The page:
The second half of that video tells the story of a chance encounter, where a guy asks a girl for directions, and they end up going on a date, and then getting married, and all about them becoming parents and then grandparents, and blah blah blah. But the guy would’ve missed all that if he’d been using his iPhone for directions. Come on, really? Keep that in mind next time you ask someone for directions. You might end up marrying them.

I’m tired of being told that all this technology is making me more disconnected from the people I care about, when I know for a fact that the opposite is true. I’m tired of being told I’m going to miss out on life because I have an iPhone and use it. Not only have I made lots of memories hanging out with friends, but technology has made it easier than ever to plan those times, coordinate meeting up, and capture those moments to remember them. I’m tired of being told that technology is bad when the world is so much better off because of it. Going back to the developing world—if the right technology could be made accessible and affordable in developing nations it could have a huge impact. I’m not talking about everyone being able to watch cat videos. I’m talking about being able to solve real problems.

So yes, don’t be a jerk to your friends and spend the whole evening playing with your phone. But if you do, that’s your problem, not your phone’s. What I don’t want us to miss out on or take for granted is the huge potential in those phones, and the way they—and all the technology we have available to us—are making the world a better place.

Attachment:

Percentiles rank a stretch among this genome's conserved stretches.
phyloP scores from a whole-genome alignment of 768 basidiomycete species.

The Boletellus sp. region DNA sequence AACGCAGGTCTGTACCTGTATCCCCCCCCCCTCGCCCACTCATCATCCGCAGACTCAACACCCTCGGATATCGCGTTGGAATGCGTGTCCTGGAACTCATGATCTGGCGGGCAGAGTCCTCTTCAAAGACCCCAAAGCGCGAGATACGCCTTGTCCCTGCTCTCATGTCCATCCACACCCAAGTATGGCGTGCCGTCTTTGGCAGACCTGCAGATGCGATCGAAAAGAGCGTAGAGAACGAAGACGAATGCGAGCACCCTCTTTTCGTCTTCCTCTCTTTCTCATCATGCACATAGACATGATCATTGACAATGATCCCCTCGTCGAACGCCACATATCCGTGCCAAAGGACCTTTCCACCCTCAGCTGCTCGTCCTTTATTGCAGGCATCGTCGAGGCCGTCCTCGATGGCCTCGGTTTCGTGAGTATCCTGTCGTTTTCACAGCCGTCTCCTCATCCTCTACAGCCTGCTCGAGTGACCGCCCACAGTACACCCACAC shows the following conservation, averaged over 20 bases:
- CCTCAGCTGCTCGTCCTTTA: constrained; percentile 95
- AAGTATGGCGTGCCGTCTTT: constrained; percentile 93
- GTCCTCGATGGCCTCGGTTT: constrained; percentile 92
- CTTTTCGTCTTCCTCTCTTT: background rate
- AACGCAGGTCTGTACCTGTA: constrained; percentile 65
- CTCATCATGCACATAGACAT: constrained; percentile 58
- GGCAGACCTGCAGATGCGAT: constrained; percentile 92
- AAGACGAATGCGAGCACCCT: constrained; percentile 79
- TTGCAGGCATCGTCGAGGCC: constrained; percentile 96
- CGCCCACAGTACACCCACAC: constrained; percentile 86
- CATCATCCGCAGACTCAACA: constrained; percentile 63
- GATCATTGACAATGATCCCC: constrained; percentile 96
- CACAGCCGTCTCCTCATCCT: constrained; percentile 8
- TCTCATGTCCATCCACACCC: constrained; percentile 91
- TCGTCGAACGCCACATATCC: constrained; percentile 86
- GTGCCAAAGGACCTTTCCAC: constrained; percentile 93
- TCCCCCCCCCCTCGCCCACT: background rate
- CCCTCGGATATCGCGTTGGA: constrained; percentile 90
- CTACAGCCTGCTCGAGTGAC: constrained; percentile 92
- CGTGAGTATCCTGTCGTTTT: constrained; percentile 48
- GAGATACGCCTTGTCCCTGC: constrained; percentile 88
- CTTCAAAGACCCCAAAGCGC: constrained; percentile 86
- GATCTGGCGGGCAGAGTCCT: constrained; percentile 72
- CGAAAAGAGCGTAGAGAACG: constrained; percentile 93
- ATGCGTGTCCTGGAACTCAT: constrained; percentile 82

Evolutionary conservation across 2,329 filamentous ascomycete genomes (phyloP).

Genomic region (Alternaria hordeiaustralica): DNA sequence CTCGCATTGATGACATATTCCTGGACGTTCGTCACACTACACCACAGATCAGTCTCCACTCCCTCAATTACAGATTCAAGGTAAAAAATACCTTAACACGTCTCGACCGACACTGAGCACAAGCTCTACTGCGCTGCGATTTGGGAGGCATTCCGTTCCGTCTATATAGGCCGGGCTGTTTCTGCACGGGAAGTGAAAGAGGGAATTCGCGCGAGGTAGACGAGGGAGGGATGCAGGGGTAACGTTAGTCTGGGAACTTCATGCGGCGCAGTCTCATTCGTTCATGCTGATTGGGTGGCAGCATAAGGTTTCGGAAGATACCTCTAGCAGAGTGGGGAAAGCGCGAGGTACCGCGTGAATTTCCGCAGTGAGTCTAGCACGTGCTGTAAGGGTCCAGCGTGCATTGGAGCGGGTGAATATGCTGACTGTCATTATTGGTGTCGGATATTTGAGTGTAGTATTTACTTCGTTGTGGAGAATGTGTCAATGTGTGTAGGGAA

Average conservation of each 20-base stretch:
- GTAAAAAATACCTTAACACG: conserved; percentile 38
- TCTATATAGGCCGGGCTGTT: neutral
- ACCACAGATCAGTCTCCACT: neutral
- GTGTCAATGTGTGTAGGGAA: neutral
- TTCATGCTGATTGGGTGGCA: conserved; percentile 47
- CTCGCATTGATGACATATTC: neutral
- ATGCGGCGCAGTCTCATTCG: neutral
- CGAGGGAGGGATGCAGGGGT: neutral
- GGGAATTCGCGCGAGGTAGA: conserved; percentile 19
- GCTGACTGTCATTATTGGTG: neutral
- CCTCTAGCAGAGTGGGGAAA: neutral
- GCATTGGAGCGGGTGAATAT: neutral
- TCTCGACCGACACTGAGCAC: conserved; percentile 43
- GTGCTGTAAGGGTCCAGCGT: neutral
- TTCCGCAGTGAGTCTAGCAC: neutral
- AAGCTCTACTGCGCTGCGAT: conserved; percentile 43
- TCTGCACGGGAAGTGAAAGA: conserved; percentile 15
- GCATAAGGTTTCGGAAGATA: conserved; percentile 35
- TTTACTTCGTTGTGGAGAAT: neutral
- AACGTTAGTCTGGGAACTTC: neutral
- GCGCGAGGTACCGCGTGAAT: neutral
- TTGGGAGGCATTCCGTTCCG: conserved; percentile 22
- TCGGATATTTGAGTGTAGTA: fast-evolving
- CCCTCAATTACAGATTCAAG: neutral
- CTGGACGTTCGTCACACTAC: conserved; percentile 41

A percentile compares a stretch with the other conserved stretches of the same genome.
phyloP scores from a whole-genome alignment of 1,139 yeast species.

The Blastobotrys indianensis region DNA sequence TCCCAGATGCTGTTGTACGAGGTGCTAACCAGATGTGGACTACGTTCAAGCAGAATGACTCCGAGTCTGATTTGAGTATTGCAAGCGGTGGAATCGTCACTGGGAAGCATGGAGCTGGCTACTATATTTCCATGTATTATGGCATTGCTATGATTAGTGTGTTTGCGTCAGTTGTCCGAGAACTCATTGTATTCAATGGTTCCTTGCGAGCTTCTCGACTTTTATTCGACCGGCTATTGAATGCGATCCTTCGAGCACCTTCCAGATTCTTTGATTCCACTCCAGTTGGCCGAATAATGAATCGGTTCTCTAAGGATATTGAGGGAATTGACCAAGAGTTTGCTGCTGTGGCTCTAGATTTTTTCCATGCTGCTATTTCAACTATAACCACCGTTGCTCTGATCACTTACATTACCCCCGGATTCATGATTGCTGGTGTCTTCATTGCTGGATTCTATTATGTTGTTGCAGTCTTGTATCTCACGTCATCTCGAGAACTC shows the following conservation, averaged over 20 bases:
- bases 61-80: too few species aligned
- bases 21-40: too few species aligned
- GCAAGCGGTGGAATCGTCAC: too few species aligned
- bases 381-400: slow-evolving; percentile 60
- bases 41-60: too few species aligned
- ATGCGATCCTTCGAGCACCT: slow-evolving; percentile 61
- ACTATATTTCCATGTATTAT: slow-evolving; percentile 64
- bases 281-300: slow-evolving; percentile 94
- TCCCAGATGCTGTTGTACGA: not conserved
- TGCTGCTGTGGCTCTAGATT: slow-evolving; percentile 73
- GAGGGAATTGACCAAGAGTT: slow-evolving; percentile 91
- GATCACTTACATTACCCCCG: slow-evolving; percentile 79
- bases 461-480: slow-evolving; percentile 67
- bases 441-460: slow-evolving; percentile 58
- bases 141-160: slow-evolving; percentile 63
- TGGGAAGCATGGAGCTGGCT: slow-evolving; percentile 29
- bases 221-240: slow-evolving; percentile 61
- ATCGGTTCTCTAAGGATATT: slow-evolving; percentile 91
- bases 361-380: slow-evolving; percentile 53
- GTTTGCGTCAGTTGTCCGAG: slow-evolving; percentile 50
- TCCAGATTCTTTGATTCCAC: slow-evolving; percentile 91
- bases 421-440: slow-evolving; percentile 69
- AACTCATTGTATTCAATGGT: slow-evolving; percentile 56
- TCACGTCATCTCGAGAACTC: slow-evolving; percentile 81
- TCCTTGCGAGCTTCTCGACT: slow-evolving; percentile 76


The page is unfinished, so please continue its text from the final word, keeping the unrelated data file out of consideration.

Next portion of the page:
Checkmate

Tuesday is my fullest day of the week this semester, followed closely by Thursday. Both days I have back-to-back classes from 8 to 4:45, except for a break between 10:45 and 12:30. On Tuesdays I go straight to work at 5, and don’t get off until after 9.

At the beginning of the semester, I decided that break between classes would be a good time to read the Bible and pray. For the most part, that has worked out well. But in recent weeks, I’ve been finding myself using that time for homework more and more.

This Tuesday started the same way. My 9:30 class got out at 10, so I had extra time. I started out by making my equation sheet for my steel test the next day. I was going to get started on one of my two assignments due today, but for both of them I needed books I’d left at home. So then I started to work on the recording from the message on Sunday. Most of the time I can do all the processing, editing, and exporting on my iPad. But some weeks, like this week, there is a lot of noise in the recording. To clean that up, I would need my laptop, which I didn’t have with me.

It was as if God had cornered me. So I prayed, “Alright, God, checkmate…what do you want to say to me?”

I was fully expecting something about my lack of discipline, about how I needed to be better about spending time with him, about how much I’ve been drifting away and not really living for him most of the time. Or something along those lines.

Instead, he said, “I love you.”

That was it.

It started to sink in. On the one hand, I’ve been more and more distracted lately by so many things, and I haven’t been focused on God much at all. In some things, I feel like I’ve just been going through the motions, and in others, I’ve been letting them slide almost completely. On the other hand, as I’ve been realizing this recently, I’ve been beating myself up over it, and telling myself I need to do better. To the point where that’s what I expected God to say to me when I took the time to listen.

But he didn’t. He just said, “I love you.”

I realized in that moment that I’d reduced him to a religion – one that I couldn’t even keep.